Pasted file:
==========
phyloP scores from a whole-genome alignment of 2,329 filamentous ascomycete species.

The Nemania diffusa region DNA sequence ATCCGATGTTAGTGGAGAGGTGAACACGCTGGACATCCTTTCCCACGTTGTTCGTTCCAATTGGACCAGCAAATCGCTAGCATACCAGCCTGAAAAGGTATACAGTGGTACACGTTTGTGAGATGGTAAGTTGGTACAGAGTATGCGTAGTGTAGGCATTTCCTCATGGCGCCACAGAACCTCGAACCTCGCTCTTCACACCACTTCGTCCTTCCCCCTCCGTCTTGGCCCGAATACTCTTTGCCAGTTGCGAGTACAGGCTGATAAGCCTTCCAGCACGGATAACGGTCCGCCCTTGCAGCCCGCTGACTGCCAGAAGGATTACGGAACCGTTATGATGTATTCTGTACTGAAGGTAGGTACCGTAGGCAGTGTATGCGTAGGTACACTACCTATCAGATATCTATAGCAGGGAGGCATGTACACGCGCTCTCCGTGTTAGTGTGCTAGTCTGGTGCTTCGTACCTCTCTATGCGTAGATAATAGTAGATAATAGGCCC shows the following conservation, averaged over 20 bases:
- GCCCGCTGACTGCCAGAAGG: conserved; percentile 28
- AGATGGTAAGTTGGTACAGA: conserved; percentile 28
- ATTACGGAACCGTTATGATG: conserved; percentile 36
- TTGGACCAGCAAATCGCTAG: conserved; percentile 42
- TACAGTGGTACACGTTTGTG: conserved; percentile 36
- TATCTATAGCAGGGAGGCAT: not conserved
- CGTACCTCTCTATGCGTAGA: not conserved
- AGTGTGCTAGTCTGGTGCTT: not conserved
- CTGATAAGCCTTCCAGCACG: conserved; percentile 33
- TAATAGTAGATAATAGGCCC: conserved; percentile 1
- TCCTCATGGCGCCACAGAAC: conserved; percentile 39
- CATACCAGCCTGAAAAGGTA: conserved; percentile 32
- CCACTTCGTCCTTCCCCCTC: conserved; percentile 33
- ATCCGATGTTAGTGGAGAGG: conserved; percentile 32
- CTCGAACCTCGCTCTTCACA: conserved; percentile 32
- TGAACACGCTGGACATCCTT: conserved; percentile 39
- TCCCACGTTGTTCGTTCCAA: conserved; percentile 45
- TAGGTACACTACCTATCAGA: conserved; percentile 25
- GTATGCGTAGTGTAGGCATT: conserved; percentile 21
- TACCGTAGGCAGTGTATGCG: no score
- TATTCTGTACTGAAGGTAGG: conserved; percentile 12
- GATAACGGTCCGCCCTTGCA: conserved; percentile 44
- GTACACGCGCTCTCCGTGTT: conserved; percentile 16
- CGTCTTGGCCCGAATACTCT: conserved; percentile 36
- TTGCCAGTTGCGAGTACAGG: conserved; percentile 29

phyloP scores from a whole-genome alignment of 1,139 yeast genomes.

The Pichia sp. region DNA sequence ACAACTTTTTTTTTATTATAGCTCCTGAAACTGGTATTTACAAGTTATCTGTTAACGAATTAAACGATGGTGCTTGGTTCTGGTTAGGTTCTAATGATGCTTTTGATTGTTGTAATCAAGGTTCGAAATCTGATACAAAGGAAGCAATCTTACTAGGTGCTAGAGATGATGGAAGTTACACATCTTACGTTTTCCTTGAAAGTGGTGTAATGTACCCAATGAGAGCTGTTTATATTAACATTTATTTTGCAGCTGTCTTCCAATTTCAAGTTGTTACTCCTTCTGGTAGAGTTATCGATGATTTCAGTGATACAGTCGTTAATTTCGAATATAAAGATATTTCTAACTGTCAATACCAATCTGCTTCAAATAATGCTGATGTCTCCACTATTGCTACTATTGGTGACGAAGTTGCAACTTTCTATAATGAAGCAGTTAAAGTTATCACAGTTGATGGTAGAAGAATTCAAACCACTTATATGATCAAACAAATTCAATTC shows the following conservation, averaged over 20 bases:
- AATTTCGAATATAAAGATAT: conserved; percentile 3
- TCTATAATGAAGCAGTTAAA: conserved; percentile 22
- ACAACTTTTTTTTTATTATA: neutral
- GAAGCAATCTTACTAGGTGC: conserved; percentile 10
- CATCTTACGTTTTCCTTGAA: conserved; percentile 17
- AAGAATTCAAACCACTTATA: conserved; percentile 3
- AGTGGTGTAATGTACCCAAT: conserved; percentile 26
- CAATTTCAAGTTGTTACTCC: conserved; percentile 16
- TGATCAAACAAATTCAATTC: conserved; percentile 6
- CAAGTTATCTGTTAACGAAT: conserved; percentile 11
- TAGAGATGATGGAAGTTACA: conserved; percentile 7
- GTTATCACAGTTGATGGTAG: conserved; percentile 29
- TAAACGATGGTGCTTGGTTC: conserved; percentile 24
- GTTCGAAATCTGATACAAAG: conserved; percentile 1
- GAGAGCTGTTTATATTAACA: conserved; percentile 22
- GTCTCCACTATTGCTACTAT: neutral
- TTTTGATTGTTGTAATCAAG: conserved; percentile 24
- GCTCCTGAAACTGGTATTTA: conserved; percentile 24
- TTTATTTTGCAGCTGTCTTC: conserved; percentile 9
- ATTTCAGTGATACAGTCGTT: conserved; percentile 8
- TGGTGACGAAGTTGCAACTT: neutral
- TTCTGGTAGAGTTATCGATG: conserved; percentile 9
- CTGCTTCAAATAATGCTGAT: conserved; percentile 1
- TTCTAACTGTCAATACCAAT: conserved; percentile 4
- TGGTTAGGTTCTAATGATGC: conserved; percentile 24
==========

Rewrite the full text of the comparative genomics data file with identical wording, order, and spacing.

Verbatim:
phyloP scores from a whole-genome alignment of 2,329 filamentous ascomycete species.

The Nemania diffusa region DNA sequence ATCCGATGTTAGTGGAGAGGTGAACACGCTGGACATCCTTTCCCACGTTGTTCGTTCCAATTGGACCAGCAAATCGCTAGCATACCAGCCTGAAAAGGTATACAGTGGTACACGTTTGTGAGATGGTAAGTTGGTACAGAGTATGCGTAGTGTAGGCATTTCCTCATGGCGCCACAGAACCTCGAACCTCGCTCTTCACACCACTTCGTCCTTCCCCCTCCGTCTTGGCCCGAATACTCTTTGCCAGTTGCGAGTACAGGCTGATAAGCCTTCCAGCACGGATAACGGTCCGCCCTTGCAGCCCGCTGACTGCCAGAAGGATTACGGAACCGTTATGATGTATTCTGTACTGAAGGTAGGTACCGTAGGCAGTGTATGCGTAGGTACACTACCTATCAGATATCTATAGCAGGGAGGCATGTACACGCGCTCTCCGTGTTAGTGTGCTAGTCTGGTGCTTCGTACCTCTCTATGCGTAGATAATAGTAGATAATAGGCCC shows the following conservation, averaged over 20 bases:
- GCCCGCTGACTGCCAGAAGG: conserved; percentile 28
- AGATGGTAAGTTGGTACAGA: conserved; percentile 28
- ATTACGGAACCGTTATGATG: conserved; percentile 36
- TTGGACCAGCAAATCGCTAG: conserved; percentile 42
- TACAGTGGTACACGTTTGTG: conserved; percentile 36
- TATCTATAGCAGGGAGGCAT: not conserved
- CGTACCTCTCTATGCGTAGA: not conserved
- AGTGTGCTAGTCTGGTGCTT: not conserved
- CTGATAAGCCTTCCAGCACG: conserved; percentile 33
- TAATAGTAGATAATAGGCCC: conserved; percentile 1
- TCCTCATGGCGCCACAGAAC: conserved; percentile 39
- CATACCAGCCTGAAAAGGTA: conserved; percentile 32
- CCACTTCGTCCTTCCCCCTC: conserved; percentile 33
- ATCCGATGTTAGTGGAGAGG: conserved; percentile 32
- CTCGAACCTCGCTCTTCACA: conserved; percentile 32
- TGAACACGCTGGACATCCTT: conserved; percentile 39
- TCCCACGTTGTTCGTTCCAA: conserved; percentile 45
- TAGGTACACTACCTATCAGA: conserved; percentile 25
- GTATGCGTAGTGTAGGCATT: conserved; percentile 21
- TACCGTAGGCAGTGTATGCG: no score
- TATTCTGTACTGAAGGTAGG: conserved; percentile 12
- GATAACGGTCCGCCCTTGCA: conserved; percentile 44
- GTACACGCGCTCTCCGTGTT: conserved; percentile 16
- CGTCTTGGCCCGAATACTCT: conserved; percentile 36
- TTGCCAGTTGCGAGTACAGG: conserved; percentile 29

phyloP scores from a whole-genome alignment of 1,139 yeast genomes.

The Pichia sp. region DNA sequence ACAACTTTTTTTTTATTATAGCTCCTGAAACTGGTATTTACAAGTTATCTGTTAACGAATTAAACGATGGTGCTTGGTTCTGGTTAGGTTCTAATGATGCTTTTGATTGTTGTAATCAAGGTTCGAAATCTGATACAAAGGAAGCAATCTTACTAGGTGCTAGAGATGATGGAAGTTACACATCTTACGTTTTCCTTGAAAGTGGTGTAATGTACCCAATGAGAGCTGTTTATATTAACATTTATTTTGCAGCTGTCTTCCAATTTCAAGTTGTTACTCCTTCTGGTAGAGTTATCGATGATTTCAGTGATACAGTCGTTAATTTCGAATATAAAGATATTTCTAACTGTCAATACCAATCTGCTTCAAATAATGCTGATGTCTCCACTATTGCTACTATTGGTGACGAAGTTGCAACTTTCTATAATGAAGCAGTTAAAGTTATCACAGTTGATGGTAGAAGAATTCAAACCACTTATATGATCAAACAAATTCAATTC shows the following conservation, averaged over 20 bases:
- AATTTCGAATATAAAGATAT: conserved; percentile 3
- TCTATAATGAAGCAGTTAAA: conserved; percentile 22
- ACAACTTTTTTTTTATTATA: neutral
- GAAGCAATCTTACTAGGTGC: conserved; percentile 10
- CATCTTACGTTTTCCTTGAA: conserved; percentile 17
- AAGAATTCAAACCACTTATA: conserved; percentile 3
- AGTGGTGTAATGTACCCAAT: conserved; percentile 26
- CAATTTCAAGTTGTTACTCC: conserved; percentile 16
- TGATCAAACAAATTCAATTC: conserved; percentile 6
- CAAGTTATCTGTTAACGAAT: conserved; percentile 11
- TAGAGATGATGGAAGTTACA: conserved; percentile 7
- GTTATCACAGTTGATGGTAG: conserved; percentile 29
- TAAACGATGGTGCTTGGTTC: conserved; percentile 24
- GTTCGAAATCTGATACAAAG: conserved; percentile 1
- GAGAGCTGTTTATATTAACA: conserved; percentile 22
- GTCTCCACTATTGCTACTAT: neutral
- TTTTGATTGTTGTAATCAAG: conserved; percentile 24
- GCTCCTGAAACTGGTATTTA: conserved; percentile 24
- TTTATTTTGCAGCTGTCTTC: conserved; percentile 9
- ATTTCAGTGATACAGTCGTT: conserved; percentile 8
- TGGTGACGAAGTTGCAACTT: neutral
- TTCTGGTAGAGTTATCGATG: conserved; percentile 9
- CTGCTTCAAATAATGCTGAT: conserved; percentile 1
- TTCTAACTGTCAATACCAAT: conserved; percentile 4
- TGGTTAGGTTCTAATGATGC: conserved; percentile 24